I went on my first bikepacking trip last weekend. It all started when my family decided to go on a vacation. They would drive from Seattle to Anacortes and then take the ferry to Friday Harbor. I don't like cars so I chose to bicycle the hundred miles instead.
I am no stranger to budget travel. I rode a motorcycle to Mexico. I busked my way to Las Vegas on a Greyhound bus. I even taught a class on wilderness backpacking. But I had never bikepacked before so I was worried about camping. I had no idea how long it would take me to get to Anacortes. It might take one day. It might take four.
Before this trip I was impressed by bicycle bloggers who camped impromptu. After a few hours on a bicycle path, I realized that bicycle camping is easy. You select a patch of grass, pitch your tent and lock your bicycle. It takes less time than checking into a hotel.
I had planned to bicycle until nightfall but I discovered a little fenced-off area with a picnic table partially concealed from the bicycle path and overlooking an empty farm. The campsite was so perfect I ended my first day two hours early. I handwrote a blog post, ate dinner and unrolled my sleeping bag.
Because it was summer I hadn't brought a tent. There was no chance of rain. I hadn't thought about the mosquitoes. I hadn't even brought insect repellant. My thin cycling attire was insufficient to keep them biting through. Fortunately, my lightweight sleeping bag was thick enough their proboscises at bay. I hid in my sleeping bag and zipped the mouth shut.
Summer is hot. I had just sealed myself inside my sleeping bag with no way for air to enter or leave. If I sealed the mouth I'd burn up. If I opened the mouth to breathe cool air I'd get eaten by mosquitoes. I compromised by breathing cool air for a few minutes at a time and then hiding back inside the sleeping bag. After a few hours it eventually cooled down enough for me to sleep.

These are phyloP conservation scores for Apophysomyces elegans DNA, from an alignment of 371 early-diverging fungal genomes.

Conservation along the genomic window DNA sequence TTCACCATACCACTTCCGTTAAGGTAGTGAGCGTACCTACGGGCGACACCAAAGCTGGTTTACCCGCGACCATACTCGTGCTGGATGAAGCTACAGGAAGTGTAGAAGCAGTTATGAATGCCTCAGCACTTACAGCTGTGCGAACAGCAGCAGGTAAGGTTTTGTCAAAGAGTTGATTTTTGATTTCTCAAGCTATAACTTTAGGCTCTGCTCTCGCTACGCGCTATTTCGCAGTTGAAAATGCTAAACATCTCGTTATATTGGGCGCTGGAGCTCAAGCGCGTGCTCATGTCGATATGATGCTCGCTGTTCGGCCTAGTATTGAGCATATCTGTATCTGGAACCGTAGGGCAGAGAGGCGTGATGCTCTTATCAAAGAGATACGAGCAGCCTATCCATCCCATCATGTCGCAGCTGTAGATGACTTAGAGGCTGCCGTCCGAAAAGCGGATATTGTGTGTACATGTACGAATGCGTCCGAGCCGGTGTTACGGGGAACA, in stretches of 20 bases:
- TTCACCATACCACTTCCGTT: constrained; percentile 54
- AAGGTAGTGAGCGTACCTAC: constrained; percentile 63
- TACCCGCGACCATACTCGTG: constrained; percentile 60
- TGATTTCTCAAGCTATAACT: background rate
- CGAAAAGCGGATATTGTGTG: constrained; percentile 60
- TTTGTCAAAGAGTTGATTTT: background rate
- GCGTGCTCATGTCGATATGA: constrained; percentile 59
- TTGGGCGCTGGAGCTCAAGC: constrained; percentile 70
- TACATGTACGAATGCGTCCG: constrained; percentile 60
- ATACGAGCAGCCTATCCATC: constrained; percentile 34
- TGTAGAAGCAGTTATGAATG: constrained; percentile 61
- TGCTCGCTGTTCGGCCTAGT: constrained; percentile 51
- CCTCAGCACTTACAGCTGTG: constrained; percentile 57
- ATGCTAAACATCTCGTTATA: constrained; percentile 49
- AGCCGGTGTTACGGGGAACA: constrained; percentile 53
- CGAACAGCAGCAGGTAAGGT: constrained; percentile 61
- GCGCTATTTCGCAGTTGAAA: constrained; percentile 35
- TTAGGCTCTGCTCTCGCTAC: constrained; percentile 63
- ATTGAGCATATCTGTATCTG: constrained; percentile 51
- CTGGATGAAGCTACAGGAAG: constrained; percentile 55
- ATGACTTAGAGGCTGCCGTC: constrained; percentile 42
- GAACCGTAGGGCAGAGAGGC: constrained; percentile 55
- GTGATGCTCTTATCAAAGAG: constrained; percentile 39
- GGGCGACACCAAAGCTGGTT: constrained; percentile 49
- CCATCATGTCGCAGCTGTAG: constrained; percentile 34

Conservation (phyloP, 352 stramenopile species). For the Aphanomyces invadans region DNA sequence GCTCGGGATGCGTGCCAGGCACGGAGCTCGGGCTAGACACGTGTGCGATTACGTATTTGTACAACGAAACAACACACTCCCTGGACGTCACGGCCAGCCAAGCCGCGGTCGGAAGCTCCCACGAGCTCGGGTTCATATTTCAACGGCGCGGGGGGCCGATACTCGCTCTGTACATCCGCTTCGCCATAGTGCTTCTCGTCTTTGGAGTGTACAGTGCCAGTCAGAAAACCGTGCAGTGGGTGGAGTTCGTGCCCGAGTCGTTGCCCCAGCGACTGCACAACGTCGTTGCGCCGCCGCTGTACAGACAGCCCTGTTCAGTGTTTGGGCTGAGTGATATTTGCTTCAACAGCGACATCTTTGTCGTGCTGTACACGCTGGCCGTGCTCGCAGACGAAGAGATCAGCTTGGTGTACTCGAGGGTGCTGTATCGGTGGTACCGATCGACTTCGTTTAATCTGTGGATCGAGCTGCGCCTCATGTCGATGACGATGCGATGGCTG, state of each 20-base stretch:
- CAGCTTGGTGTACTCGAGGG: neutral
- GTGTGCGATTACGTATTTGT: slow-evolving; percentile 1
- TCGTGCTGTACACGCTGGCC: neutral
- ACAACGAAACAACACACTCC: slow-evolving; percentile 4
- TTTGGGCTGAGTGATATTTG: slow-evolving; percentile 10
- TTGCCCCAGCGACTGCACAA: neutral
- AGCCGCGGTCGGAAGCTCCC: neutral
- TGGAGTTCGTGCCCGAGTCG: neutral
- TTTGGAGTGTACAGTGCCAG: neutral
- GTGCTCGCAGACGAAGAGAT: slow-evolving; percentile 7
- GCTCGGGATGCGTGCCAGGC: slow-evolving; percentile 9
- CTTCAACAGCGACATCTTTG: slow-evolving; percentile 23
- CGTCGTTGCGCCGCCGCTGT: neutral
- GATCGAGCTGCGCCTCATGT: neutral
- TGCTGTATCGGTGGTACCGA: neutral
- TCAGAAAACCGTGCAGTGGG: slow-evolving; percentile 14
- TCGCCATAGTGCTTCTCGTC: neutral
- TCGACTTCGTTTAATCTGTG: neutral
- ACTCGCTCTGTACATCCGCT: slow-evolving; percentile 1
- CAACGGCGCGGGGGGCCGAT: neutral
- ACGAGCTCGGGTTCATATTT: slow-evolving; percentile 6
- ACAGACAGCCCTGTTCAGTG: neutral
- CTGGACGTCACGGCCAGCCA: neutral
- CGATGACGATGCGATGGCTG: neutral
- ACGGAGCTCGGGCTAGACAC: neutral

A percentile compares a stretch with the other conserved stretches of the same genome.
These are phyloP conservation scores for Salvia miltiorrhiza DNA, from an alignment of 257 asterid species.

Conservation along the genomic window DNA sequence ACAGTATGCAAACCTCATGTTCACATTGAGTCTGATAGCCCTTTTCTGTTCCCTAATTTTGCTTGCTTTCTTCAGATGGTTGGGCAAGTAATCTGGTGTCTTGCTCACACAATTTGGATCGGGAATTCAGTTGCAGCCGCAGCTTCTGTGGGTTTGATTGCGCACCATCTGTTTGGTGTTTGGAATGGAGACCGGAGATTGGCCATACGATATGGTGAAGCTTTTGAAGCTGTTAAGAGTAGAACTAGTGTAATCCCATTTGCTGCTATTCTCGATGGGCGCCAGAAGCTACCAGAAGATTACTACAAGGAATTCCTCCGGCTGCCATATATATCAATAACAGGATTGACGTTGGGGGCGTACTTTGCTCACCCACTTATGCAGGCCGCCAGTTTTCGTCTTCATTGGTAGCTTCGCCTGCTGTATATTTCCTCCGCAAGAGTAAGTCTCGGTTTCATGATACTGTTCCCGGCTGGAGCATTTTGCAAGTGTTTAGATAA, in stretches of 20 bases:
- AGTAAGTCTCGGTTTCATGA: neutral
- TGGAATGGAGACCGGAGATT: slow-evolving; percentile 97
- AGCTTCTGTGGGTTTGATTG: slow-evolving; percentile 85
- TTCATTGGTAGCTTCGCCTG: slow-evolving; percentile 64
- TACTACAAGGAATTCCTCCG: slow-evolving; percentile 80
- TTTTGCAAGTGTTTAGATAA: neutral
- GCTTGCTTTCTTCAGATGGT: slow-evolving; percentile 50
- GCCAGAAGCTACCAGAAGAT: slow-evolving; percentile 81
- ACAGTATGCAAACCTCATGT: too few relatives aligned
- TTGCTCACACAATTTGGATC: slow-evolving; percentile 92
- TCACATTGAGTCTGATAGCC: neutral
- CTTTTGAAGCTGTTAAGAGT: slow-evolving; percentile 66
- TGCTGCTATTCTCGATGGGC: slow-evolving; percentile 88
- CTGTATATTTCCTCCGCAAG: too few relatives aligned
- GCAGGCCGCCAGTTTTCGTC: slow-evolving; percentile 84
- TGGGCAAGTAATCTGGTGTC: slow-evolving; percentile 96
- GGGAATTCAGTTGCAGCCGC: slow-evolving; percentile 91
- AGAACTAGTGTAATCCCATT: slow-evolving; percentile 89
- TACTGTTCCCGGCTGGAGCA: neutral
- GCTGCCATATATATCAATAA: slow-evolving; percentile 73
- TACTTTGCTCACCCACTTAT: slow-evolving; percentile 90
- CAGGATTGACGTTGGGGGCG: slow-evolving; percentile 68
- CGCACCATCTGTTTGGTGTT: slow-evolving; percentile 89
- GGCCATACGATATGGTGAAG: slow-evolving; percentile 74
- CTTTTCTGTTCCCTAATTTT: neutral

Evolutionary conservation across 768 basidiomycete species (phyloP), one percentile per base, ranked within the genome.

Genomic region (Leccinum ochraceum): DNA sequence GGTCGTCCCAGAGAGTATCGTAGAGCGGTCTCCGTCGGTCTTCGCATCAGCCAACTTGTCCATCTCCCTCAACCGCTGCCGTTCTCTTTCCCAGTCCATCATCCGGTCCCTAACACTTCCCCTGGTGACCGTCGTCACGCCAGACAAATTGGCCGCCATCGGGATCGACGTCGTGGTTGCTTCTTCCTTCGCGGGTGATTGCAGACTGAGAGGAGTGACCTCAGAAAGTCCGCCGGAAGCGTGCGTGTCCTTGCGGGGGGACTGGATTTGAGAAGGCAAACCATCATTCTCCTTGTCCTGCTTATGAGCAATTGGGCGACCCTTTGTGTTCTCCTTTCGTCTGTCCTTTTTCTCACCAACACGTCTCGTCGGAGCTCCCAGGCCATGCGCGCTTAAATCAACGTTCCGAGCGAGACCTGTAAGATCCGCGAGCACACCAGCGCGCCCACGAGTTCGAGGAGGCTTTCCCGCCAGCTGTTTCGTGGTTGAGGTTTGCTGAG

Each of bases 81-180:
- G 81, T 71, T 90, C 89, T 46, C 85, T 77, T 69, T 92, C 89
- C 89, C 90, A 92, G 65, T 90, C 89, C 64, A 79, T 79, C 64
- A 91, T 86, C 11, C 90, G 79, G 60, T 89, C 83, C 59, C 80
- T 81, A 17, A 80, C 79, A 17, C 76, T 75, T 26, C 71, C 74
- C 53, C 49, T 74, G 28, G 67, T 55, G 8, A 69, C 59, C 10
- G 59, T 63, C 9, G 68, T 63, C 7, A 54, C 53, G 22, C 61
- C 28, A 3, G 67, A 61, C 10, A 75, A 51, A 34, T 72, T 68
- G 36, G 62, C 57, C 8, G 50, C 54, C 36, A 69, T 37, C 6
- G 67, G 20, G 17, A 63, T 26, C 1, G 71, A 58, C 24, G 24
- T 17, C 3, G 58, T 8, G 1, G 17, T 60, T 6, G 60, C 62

I awoke early in the morning. I chose to sleep in. I went back to sleep. I woke up for a second time fully-refreshed at 6:30 am. I was back on the road by 7:00 am. It took zero effort to get moving. There was nothing else to do.
A rooster crowed. The further I got from the city the more animals I encountered. I saw rabbits and chickens and horses and goats and sheep and even a couple snakes.
Another thing I worried about before leaving was bathrooms. It wasn't an issue. The bicycle paths went from from park to park. The parks all had bathrooms and running water. One of them even had a special water fountain for dogs. I was well-hydrated the whole way.
The trees and bicycle paths ended. I reached a big flat plain of farmland. I sent the following message to a friend.
One road fades into the next. I don't know if I've been here for days or weeks or months or just a few hours. I am in flatland. All is flat.
It wasn't all corn. I hung out at a golf course full of working-class people. Attractions became scarcer the further I got from the city. I accepted that I would be cycling along the highway through repetitive farmland for a long time.
I got a flat tire. I replaced it. I got another flat tire. I had already used my replacement tube. I had brought only half a tire patch kit.
The nearest bicycle shop was a two and a half hour walk away. Public transit did not extend to this little chunk of nowhere. I started pushing my bicycle down the highway. I mentally prepared myself for another night with the mosquitoes.
Before I had even gotten to the end of the highway's on-ramp an old man pulled over and asked if I needed help. He offered me a lift even thought he was going the opposite direction. I threw my bicycle on top of the junk in the bed of his pickup truck.
The man was a retired Navy SEAL from Vietnam. I listened to his stories about HALO jumps and covert amphibious landings. I barely got a word in the whole drive.
At the bicycle shop I bought tubes, tire patch glue and a good pair of sunglasses. I was ahead of schedule. I ate the last of the chicken pizza and tuna rice balls I had cooked at home. The food had been in the hot sun for two days. I met my family at Friday Harbor. I tried to sleep on the floor of the hotel by they insisted on giving me a bed.
Friday Harbor was fine. Being indoors felt unnatural. I ignored the tourist attractions and just spent time in parks where I handwrote blog posts. I paid close attention to the temperature of the air. I knew exactly how long it would be until sundown.
I accepted my Aunt's offer to let me ride home with her. We drove home around midnight, with the windows up and temperature control on. From the interstate, all I could see of the local culture were giant casino signs. I got carsick from looking at my phone.